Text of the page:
(This is the first of three articles looking at whether there’s any real benefit in replacing that old 4 or 5 megapixel compact camera from yesterday with one of today’s many ultra-modern high megapixel cameras. Part two looks in detail at the practical differences between the two generations of camera. Part three will be published later this week.)

If you’re anything like me, a couple of years ago you went out and bought a digital compact camera for those days when you didn’t have your digital SLR with you. Time, technology (and probably your digital SLR) has moved on, but your compact camera probably hasn’t – yet.

Unlike digital SLRs, where more megapixels does mean a much improved image, the megapixel arms race between compact camera manufacturers has often served to produce inferior images. Because of the very compactness that allows you to slip such a camera into your pocket, more megapixels fighting over such a small amount of light making it through the lens has translated into more problems with noise and fringing.

But there’s more to taking a photo you can enjoy again and again than such a simple measure of quality. First of all, you need to have the opportunity to take the photo at all. That translates to issues such as battery life, screen quality, low light handling, macro lenses, and lens focal length ranges. Then, you have to enjoy using the camera. You have to want to use it to take shots. The camera has to feel good in the hand, it has to have controls that are easy to reach and operate, it has to allow you to see the shot the way you see it in your head, and it can’t afford to get in your way.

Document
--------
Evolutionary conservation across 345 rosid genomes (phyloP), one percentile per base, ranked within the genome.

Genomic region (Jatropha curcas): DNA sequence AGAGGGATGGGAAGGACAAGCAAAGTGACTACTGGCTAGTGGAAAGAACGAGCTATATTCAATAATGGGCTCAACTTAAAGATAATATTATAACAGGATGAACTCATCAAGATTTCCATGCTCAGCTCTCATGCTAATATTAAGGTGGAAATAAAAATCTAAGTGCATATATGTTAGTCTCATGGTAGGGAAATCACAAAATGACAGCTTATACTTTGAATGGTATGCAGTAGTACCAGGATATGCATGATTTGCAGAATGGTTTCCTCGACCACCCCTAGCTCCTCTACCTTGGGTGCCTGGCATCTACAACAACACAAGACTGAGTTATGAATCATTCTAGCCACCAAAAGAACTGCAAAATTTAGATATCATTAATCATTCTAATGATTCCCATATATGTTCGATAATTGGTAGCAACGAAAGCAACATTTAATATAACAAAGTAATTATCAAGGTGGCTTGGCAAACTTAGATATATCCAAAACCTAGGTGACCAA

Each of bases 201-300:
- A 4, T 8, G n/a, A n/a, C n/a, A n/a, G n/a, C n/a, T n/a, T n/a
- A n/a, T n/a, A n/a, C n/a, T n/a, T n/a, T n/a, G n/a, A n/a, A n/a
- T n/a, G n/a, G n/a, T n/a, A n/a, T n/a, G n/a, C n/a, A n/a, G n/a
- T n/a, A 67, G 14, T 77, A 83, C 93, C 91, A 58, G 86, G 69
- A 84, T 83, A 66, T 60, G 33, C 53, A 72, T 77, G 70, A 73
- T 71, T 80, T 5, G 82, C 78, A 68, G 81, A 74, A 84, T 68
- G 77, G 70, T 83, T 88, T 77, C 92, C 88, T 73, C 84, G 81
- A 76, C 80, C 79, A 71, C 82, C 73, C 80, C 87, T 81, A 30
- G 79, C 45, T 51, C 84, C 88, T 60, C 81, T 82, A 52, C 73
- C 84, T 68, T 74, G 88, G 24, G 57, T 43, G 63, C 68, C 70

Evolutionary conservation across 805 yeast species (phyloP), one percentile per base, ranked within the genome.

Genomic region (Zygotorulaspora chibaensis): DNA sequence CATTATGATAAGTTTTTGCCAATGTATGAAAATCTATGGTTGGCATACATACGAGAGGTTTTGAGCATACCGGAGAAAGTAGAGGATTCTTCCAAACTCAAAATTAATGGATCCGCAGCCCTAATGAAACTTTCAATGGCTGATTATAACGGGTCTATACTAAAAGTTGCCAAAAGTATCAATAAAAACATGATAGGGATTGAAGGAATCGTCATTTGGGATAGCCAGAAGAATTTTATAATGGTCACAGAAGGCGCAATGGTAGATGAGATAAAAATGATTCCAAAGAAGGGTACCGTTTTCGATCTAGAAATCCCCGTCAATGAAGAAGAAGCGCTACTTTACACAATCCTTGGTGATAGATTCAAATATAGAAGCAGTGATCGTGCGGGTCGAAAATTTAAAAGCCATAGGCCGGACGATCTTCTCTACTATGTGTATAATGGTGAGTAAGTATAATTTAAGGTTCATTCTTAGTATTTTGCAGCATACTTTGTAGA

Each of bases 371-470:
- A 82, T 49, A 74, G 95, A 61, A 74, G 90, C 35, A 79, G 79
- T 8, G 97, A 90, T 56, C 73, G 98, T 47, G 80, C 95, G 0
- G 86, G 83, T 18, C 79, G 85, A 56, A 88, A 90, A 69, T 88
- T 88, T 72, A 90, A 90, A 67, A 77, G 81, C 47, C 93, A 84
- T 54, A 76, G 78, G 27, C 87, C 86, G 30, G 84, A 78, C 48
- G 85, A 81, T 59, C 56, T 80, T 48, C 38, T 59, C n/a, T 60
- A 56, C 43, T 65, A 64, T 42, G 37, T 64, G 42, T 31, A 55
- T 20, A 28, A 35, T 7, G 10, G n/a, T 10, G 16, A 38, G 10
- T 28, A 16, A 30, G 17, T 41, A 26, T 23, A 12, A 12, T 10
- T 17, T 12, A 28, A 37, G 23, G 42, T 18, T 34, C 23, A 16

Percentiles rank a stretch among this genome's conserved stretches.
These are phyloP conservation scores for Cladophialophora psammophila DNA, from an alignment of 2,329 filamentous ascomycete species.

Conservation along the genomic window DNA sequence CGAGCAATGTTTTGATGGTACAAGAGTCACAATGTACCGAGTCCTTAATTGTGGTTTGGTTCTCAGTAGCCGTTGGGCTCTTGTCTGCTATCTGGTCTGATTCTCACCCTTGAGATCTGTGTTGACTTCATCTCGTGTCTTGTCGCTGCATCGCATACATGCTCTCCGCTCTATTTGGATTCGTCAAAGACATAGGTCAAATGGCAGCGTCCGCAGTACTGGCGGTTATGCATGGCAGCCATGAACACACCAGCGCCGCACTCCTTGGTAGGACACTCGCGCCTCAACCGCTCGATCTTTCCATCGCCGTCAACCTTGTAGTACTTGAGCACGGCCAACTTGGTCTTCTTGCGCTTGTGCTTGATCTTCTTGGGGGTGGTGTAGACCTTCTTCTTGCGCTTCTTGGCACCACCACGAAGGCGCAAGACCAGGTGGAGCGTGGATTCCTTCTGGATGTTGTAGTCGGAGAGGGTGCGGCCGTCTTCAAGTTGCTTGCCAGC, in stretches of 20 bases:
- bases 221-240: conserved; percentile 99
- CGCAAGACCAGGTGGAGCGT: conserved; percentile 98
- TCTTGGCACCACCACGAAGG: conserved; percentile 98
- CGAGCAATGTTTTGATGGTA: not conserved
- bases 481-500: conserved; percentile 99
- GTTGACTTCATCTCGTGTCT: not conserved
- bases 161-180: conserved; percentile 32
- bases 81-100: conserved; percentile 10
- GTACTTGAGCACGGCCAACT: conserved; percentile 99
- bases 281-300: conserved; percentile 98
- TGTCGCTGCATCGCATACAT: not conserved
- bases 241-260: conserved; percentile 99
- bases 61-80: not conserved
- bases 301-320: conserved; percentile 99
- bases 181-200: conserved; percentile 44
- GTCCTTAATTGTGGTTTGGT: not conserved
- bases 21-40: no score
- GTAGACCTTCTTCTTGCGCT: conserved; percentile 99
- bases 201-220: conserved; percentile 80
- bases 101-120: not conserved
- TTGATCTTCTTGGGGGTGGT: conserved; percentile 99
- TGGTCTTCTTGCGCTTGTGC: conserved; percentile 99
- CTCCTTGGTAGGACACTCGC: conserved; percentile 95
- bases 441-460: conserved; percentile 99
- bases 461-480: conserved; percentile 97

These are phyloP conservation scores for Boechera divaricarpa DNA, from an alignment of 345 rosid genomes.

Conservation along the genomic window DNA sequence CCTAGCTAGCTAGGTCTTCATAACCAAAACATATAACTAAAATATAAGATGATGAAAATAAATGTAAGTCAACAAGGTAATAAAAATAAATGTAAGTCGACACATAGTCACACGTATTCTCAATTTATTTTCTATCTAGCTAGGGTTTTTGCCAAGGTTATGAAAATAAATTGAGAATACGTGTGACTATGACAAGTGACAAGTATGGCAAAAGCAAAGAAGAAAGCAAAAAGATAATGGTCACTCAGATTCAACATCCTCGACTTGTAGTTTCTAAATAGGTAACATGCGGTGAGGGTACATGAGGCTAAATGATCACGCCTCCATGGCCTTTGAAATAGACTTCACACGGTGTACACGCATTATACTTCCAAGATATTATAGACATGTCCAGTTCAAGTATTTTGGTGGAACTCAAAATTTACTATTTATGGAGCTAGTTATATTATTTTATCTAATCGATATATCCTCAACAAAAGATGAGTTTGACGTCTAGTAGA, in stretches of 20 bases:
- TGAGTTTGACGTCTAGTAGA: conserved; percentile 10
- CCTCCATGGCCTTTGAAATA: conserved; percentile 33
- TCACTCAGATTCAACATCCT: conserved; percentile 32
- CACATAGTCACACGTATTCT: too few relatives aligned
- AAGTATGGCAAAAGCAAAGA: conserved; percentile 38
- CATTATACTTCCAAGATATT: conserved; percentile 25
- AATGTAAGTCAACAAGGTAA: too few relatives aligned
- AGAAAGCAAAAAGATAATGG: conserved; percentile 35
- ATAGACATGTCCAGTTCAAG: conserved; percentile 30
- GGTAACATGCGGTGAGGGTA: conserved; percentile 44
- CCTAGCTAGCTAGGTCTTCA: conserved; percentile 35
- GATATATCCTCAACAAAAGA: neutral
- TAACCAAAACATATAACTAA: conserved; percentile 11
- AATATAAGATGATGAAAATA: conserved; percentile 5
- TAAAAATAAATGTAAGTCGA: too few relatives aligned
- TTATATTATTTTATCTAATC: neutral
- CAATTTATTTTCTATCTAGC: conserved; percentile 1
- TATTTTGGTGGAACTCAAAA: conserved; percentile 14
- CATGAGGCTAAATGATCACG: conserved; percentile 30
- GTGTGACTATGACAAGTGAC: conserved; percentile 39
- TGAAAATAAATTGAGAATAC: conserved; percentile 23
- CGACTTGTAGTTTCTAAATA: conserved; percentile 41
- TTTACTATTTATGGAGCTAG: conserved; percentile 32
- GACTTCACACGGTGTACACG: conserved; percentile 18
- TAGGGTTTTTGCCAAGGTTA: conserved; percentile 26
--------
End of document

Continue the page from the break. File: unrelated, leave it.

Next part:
Only after does image quality really enter the equation. How well are the colours captured? Are the images always in focus? What happens when the scene has both bright and dark areas? Does the detail in the distance disappear? Do you look at the image, and regret what the camera didn’t capture? Has the camera earned your trust or not?

A better camera doesn’t make any of us a better photographer, but it can make photography more enjoyable and (in the digital world) help us capture images that stand up better to technical scrutiny. But if, like me, you already have a perfectly adequate, if older, compact digital camera, is there any point at all in replacing it with a later model?

That’s the question I wanted to answer for myself.

To do so, I took both my venerable Canon Digital IXUS 400 and my brand-spanking new Panasonic DMC-FX33 out to the National Botanical Gardens of Wales for a day. Shooting both indoors and out, I put both cameras head to head not just to compare final images, but to get a feel for what I enjoyed about each of these cameras and why.

Find out how I got on in part two

3 Comments

  1. Stuart’s Photography - » Is It Worth Upgrading Your Compact Camera? 2 of 3 says:
    October 12th, 2007 at 6:59 am

    […] (This is the second of three articles looking at whether there’s any real benefit in replacing that old 4 or 5 megapixel compact camera from yesterday with one of today’s many ultra-modern high megapixel cameras. Part one looks at what matters in a camera. Part three will be published later this week.) […]

  2. Stuart’s Photography - » Is It Worth Upgrading Your Compact Camera? 3 of 3 says:
    October 14th, 2007 at 6:16 pm

    […] (This is the last of three articles looking at whether there’s any real benefit in replacing that old 4 or 5 megapixel compact camera from yesterday with one of today’s many ultra-modern high-megapixel cameras. Part one looks at what matters in a camera, and part two scores each generation of camera in a head-to-head battle.) […]

  3. Stuart’s Photography - » New Camera: Canon IXUS 200 IS says:
    January 24th, 2010 at 12:17 am

    […] finally retired.  The two Panasonics I’ve had since then were excellent cameras too, with the FX-33 winning in a head-to-head against the IXUS 40.  When it died, I replaced it with the LX3, but despite the excellent quality of its images, its […]

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